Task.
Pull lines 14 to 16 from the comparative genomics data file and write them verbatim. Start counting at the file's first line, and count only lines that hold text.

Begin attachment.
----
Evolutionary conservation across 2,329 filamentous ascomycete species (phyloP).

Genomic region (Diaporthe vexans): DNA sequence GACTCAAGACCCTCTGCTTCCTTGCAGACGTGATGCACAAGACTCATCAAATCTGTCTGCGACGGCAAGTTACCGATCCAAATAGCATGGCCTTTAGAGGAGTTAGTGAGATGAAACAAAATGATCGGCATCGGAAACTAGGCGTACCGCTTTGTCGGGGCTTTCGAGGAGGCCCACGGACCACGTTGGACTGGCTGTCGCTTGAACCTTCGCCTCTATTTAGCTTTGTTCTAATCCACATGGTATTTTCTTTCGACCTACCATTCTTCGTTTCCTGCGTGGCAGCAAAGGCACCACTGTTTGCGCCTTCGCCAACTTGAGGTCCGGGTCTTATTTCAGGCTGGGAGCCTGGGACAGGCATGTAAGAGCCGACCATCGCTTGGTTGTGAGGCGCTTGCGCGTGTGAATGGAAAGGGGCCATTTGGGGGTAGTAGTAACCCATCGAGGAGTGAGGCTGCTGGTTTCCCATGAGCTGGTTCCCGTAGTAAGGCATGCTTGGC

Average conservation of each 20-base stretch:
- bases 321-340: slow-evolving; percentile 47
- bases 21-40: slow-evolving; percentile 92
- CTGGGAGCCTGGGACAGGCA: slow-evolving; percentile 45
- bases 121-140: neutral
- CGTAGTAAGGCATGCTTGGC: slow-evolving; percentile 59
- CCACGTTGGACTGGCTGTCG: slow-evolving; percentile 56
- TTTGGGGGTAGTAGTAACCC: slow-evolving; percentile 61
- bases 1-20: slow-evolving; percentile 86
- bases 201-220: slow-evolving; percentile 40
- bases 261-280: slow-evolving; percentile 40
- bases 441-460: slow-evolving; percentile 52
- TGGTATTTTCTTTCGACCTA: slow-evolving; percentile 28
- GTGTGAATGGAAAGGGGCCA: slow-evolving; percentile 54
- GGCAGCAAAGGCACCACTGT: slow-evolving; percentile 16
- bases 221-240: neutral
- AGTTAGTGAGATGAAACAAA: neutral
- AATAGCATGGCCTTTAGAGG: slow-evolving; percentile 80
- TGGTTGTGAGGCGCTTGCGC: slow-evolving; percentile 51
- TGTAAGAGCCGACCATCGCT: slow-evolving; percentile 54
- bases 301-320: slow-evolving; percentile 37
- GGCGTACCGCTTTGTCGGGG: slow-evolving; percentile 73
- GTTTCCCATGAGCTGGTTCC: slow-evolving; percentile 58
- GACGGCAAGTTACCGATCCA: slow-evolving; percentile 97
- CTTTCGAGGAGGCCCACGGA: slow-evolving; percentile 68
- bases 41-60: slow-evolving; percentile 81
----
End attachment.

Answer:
- bases 441-460: slow-evolving; percentile 52
- TGGTATTTTCTTTCGACCTA: slow-evolving; percentile 28
- GTGTGAATGGAAAGGGGCCA: slow-evolving; percentile 54